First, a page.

Market Overview

The Latest Worry About Oil Is...

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The Latest Worry About Oil Is...

For a while on Monday morning, it began to feel like the holidays had started early.

While stocks had opened down on some new weak data in Europe, the indices recovered relatively quickly. No, make that almost instantaneously, as the opening downdraft lasted a total of two minutes.

After the requisite rebound, things got fairly quiet for a couple of hours.

Then it happened. Out of the blue and on absolutely no discernible news, the S&P 500 dove eight points in eight minutes. There was no explanation for the sudden dive picture below.

In short, the chart shows sell algorithms in action. This is what happens during the day when you are in a meeting, on the phone or at lunch. Regardless of how quiet things are, there is always a computer-driven trade ready to be dropped.

On a day when there were already "technical difficulties" in the market, the 6100 eMini's that were sold in one second at 12:20:05 (hat tip to Eric Scott Hunsader of Nanex) were simply too much for the market to handle. This "out of the blue" action is represented by the first red box in the chart below.

S&P 500 (NYSE: SPY) - 1-Minute

spx_1-min_12_8_14.png

The game of "Dump the eMinis" continued about an hour later, but this time around there were some "excuses" associated with the selling -- namely the ongoing dive in oil and what was turning into a pretty intense smack-down in the social media names.

The second red box shows another 13 S&P points coming off the index as the waves of selling just kept on coming on no news.

This is what happens when the boys and their high-powered computer toys try to get ahead of the game. In this case, it may have been more a case of traders knowing that buyers would be standing aside. With the market having run a very long way in a very short period of time, sellers likely knew that they probably had a free pass for a while.

With buyers fidgeting on the sidelines with their hands in their pockets, the action depicted in the second red box tends to occur.

The Oil Argument

To hear traders tell it, Monday's intraday dive was tied to oil breaking down to fresh new lows. Apparently oil fell to levels not seen since February 2009 on nothing new, just more selling. But while consumers may be rejoicing, folks in the bear camp tell us that the ongoing decline in oil is bad -- perhaps even very bad.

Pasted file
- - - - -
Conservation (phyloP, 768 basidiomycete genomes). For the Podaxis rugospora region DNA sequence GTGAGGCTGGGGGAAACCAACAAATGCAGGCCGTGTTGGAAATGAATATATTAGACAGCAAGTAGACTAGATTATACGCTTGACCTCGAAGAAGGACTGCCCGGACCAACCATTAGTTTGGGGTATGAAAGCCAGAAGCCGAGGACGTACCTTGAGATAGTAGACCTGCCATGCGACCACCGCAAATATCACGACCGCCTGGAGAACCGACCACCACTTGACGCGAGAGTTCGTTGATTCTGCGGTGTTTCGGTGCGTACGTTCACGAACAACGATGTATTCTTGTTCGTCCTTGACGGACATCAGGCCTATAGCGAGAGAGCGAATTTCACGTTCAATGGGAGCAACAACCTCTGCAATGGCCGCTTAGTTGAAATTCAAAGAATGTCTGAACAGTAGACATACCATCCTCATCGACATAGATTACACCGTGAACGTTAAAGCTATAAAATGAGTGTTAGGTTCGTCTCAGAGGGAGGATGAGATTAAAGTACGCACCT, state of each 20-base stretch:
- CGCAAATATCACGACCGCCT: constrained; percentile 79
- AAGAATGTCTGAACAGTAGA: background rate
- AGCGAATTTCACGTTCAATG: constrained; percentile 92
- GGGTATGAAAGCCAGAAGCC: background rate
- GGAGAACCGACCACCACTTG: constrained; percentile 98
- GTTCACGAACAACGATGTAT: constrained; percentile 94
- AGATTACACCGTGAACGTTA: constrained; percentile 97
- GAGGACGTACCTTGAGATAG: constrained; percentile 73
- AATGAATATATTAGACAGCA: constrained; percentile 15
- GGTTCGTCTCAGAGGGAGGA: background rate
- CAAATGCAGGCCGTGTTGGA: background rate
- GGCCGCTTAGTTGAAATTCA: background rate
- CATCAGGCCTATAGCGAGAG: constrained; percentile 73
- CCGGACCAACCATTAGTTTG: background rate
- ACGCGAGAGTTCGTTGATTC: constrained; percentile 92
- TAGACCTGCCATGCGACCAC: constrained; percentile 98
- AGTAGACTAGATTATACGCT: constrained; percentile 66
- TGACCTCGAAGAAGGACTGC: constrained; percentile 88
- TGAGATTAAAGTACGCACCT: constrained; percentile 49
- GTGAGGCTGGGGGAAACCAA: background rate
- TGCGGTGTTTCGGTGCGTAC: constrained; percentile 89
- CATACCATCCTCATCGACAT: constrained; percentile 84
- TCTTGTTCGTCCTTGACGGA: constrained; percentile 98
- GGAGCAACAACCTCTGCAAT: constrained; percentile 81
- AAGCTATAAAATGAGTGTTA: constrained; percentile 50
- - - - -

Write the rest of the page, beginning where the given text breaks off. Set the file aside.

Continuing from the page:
First there is the argument that falling oil prices will kill the shale/fracking boom and all the job growth that goes along with it.

As the thinking goes, lower prices will cause the highly levered/marginal players to go belly up. In turn, this will lead to defaults on junk bonds. Perhaps even a lot of defaults in junk bonds.

U.S. Oil Fund (NYSE: USO) - Daily

uso_daily_12_8_14.png

Why should investors in the stock market care? Well, here's the rub. Those defaults will eventually come home to roost in the banking system. As everyone learned in 2008, anything that threatens the banking system is a problem.

All those investors who didn't manage risk very well in '08 have since made it their life's work to never get fooled like that again. As such, everyone and their uncle is looking for the next thing that could damage the banking system.

Frankly, the idea of oil companies in North Dakota bringing down the banking system seems like a monumental stretch. But there are a couple other worries on this topic worth noting.

Falling Oil Is NOT Good For Emerging Markets

The decline in oil prices means less revenues to all oil producing countries. But unlike Saudi Arabia, not all oil producers are in a state of strong fiscal health. And in places like Iraq and Syria, falling prices will hurt their ability to fight ISIS. Thus, the next logical progression is that if prices continue to fall, so too might some governments. This, of course, could lead to more unrest in the Middle East.

Then there is the financial ramifications to the oil producing countries. While places like Qatar and Kuwait have plenty of cash on hand and don't need high oil prices in order to keep the country's finances in order, an analysis of the fiscal break-even oil price relative to a country's debt is very interesting.

According to a study done by MEES, IMF and Citi Research, Saudi Arabia needs oil at $103 in order to balance their budget in 2015. Russia needs $107. Oman requires $103. So, $60 might be a problem for these countries, right?

But here is where it gets interesting/scary. Libya needs oil at $184 to balance their budget. Venezuela is at $151 and Iran needs $131. Therefore, $60 is likely a very big problem here!

Therefore, the thinking is that either oil prices will find a way to move back up or many of these countries will fall on hard times. And what happens when these countries fall on hard times? Oh, that's right, they start to default on their sovereign debt. And what happens to the financial markets when countries start to default?

The short answer is, nothing good.

So, while many view falling oil as the next great thing for the U.S. economy, the fear is that the resulting fallout around the globe might not be so positive. Therefore, it might be best to steer clear of junk bonds, emerging markets equities and emerging market bonds for a while until things settle down.

Tags: Eric Scott Hunsader

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